May 9, 2014

Evangelization Supplement

Parishes seek to help Catholics spread Gospel in their daily lives

(Photo illustration by Natalie Hoefer)

(Photo illustration by Natalie Hoefer)

By Sean Gallagher

By virtue of their baptism, each Catholic is called to share the Good News of Jesus Christ with other people. It’s not the sole purview of overseas missionary priests and religious men and women.

Yet many Catholics don’t see how they are to live out that baptismal commitment in practical terms in their daily lives. Other people might either not know enough about their faith, or are not enthused enough about it to make an effort to share it with others.

Three parishes in central and southern Indiana are taking steps to help change that situation. They’re helping adults learn more about their faith, grow in their relationship with Jesus Christ and the Church, and learn ways that they can help others share the Gospel in their daily lives.

Different faith communities carry out this task in ways that fit with their overall context.

For example, St. Thomas the Apostle Parish in Fortville is in rural Hancock County and its members comprise a few hundred households.

Lisa Hersberger, the parish’s director of religious education, sees Father Robert Barron’s 10-part “Catholicism” documentary series as a good way to expand her parishioners’ view of the Church.

“Being from a small parish, the series helps people understand the bigger part of the Church,” Hersberger said. “It’s huge. It’s universal. This helps them visually understand that.”

She also thinks the documentary series’ focus on the beautiful way that the Catholic faith has been expressed throughout history and around the world can be an effective means for parishioners to share that faith with other people.

“I think them learning and seeing that kind of stuff helps them to evangelize more, and to understand their faith more so they can share their faith,” Hersberger said. “Father Barron has such a good way of being able to explain things in an easy-to-understand way.”

St. Joseph University Parish in Terre Haute serves a mixture of parishioners. Like most parishes, many are youths, families and older Catholics. But they also serve as the campus ministry hub for Catholics at Indiana State University and Rose Hulman Institute of Technology, both in Terre Haute.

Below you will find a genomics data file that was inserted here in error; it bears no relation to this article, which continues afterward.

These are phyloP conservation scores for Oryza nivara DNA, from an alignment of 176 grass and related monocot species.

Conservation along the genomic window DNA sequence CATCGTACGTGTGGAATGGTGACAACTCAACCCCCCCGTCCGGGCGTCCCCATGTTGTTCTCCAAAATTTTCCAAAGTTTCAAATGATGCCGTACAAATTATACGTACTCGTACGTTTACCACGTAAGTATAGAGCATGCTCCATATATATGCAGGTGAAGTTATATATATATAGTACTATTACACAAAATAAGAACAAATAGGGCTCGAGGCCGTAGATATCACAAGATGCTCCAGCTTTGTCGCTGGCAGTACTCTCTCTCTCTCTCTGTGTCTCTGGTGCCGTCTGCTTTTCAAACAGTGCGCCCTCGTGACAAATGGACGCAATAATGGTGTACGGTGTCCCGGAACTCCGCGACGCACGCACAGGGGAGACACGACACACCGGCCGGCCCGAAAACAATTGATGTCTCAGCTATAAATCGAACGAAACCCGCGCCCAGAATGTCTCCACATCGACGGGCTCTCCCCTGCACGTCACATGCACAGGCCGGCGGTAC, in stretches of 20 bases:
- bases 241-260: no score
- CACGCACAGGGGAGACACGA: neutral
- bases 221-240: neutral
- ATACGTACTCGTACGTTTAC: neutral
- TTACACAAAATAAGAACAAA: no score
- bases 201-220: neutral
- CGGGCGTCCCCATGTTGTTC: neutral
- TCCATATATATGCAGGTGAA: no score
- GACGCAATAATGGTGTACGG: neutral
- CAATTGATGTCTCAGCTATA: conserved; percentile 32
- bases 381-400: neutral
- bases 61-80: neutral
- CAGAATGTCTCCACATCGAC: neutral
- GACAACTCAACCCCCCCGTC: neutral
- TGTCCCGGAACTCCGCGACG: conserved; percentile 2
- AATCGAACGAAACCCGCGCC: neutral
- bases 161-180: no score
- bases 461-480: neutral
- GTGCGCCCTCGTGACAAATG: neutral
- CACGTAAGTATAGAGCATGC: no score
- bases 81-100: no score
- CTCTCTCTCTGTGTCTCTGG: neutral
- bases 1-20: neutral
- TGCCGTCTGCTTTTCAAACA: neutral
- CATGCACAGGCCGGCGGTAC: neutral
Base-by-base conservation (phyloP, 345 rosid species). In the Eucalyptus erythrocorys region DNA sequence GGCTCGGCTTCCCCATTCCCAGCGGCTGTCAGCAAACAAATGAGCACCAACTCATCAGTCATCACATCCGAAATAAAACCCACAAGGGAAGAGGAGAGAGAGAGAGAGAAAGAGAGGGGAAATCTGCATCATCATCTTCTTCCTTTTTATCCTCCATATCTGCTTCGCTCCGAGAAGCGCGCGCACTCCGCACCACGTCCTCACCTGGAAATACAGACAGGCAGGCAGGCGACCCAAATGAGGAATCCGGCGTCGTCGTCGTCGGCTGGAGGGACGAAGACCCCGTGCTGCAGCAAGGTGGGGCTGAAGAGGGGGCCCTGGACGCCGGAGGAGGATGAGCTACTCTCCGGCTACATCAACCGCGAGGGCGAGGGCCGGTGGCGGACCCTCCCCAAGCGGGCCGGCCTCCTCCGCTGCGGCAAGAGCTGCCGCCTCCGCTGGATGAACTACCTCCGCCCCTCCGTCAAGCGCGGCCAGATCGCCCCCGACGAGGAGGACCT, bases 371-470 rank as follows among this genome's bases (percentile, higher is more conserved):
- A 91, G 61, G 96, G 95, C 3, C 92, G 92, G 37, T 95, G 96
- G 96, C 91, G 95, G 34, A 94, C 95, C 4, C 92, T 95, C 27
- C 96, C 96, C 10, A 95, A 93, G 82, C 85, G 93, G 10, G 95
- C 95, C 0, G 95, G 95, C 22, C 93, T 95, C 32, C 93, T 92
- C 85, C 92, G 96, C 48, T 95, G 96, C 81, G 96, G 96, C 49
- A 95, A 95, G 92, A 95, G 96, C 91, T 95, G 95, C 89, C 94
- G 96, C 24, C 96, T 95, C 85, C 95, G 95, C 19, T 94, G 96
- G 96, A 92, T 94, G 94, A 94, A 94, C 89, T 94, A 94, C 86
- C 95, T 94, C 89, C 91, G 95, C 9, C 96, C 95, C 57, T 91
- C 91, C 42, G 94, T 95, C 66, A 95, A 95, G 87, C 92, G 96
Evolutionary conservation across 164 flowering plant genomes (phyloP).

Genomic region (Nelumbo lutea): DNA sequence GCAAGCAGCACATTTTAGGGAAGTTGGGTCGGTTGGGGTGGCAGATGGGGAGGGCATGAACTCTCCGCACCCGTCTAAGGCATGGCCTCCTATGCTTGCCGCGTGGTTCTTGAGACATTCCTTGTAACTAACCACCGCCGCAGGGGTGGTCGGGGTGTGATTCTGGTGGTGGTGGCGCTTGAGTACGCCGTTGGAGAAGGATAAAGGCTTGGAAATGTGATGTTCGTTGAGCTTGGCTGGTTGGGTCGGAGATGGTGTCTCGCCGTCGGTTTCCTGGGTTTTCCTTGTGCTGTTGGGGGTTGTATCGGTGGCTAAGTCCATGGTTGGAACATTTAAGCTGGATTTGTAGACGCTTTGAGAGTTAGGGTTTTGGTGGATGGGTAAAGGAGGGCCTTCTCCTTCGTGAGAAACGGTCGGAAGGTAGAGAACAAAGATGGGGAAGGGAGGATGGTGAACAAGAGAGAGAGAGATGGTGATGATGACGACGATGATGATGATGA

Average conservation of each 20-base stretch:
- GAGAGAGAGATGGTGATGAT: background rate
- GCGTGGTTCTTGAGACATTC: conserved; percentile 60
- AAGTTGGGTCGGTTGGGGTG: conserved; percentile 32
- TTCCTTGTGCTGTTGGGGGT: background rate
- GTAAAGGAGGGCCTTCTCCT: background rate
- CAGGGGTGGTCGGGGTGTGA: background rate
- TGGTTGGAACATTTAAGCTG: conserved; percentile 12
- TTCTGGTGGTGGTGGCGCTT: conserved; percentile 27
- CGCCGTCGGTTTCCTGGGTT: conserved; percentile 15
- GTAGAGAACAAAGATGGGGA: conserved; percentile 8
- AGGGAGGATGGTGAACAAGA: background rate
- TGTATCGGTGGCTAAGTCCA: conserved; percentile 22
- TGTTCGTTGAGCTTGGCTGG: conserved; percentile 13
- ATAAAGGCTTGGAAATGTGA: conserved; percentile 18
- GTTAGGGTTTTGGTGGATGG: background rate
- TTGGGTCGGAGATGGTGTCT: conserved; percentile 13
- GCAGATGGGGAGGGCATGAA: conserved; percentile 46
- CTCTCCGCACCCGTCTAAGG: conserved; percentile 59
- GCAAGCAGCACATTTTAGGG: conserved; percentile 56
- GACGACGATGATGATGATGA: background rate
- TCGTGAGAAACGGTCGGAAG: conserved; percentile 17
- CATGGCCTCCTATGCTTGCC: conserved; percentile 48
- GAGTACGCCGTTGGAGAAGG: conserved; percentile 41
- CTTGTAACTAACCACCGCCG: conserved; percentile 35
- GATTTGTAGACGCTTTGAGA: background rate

Donna McKenzie, pastoral associate at the parish, is working with a group of staff members and parishioners in crafting a strategy that will help all members of the faith community more effectively lead others closer to Christ and the Church.

Many of their ideas have come from author Joe Paprocki’s book, Living Under the Influence of Jesus.

A meeting at St. Joseph on May 20 will help parishioners see that evangelization has at its core helping other people grow in a relationship with Jesus Christ.

“It doesn’t involve the things we do in the parish per se,” McKenzie said. “It involves what you say to your family, how you bring what you’ve got to strangers, how you start up a conversation in a non-threatening way. Or how do you respond when people ask you something?”

Sometimes the prospect of answering specific questions about the faith can scare people away from the mission of evangelization. McKenzie, however, will seek at the May 20 meeting and in the months ahead to calm such fears in parishioners.

“Don’t be afraid to share your faith,” she said. “Here is how you can talk about it. Here is what it is. This is what the Church expects of you. And this is what the world needs. If they want more, send them to us [at the parish].”

Judy Koch has served as pastoral associate at Our Lady of the Greenwood Parish (OLG) in Greenwood, a large suburban parish, for 30 years.

Over that time, she has seen the fruit of the evangelization that knowledgable and enthused lay Catholics, whom she describes as “self-evangelized,” carry out in their daily lives. Koch said some 1,500 people have entered into the full communion of the Church over that time, primarily through the Rite of Christian Initiation of Adults, at Our Lady of the Greenwood.

And she noted that a large number of these new Catholics have come to the Church because of the example given by OLG parishioners who live out their faith in their daily lives in convincing ways.

“People who exhibit such a life [of faith] speak volumes without words,” Koch said. “[Others] look at these people and say, ‘I want to have what they have. Where do you get that?’ And if people have had that self-evangelization, they will say in response, ‘Come to church. Come and see what this is all about.’ ”

In recent months, OLG has sought to further the evangelization of regular Mass-goers by giving out copies of Matthew Kelly’s Rediscovering Catholicism to all parishioners at Christmas.

Koch explained that the parish followed up the distribution of the book by sponsoring monthly meetings to discuss chapters in the book, posting small articles about it in the parish’s weekly bulletin and posting those articles on the parish’s website.

“If you read [the book] in isolation, you get a lot from it,” Koch said. “But I think you really get a lot more when, first, you hear things come out of your own mouth about your faith and when you exchange ideas with other people and hear how a certain concept in the book affected them. It expands a great deal on what you get in reading it by yourself.”

Koch hopes these efforts will help individual OLG parishioners to take their mission of evangelization seriously.

“Learn more about your faith,” Koch said. “Experience your faith more. Because you can’t give to people what you don’t have.” †

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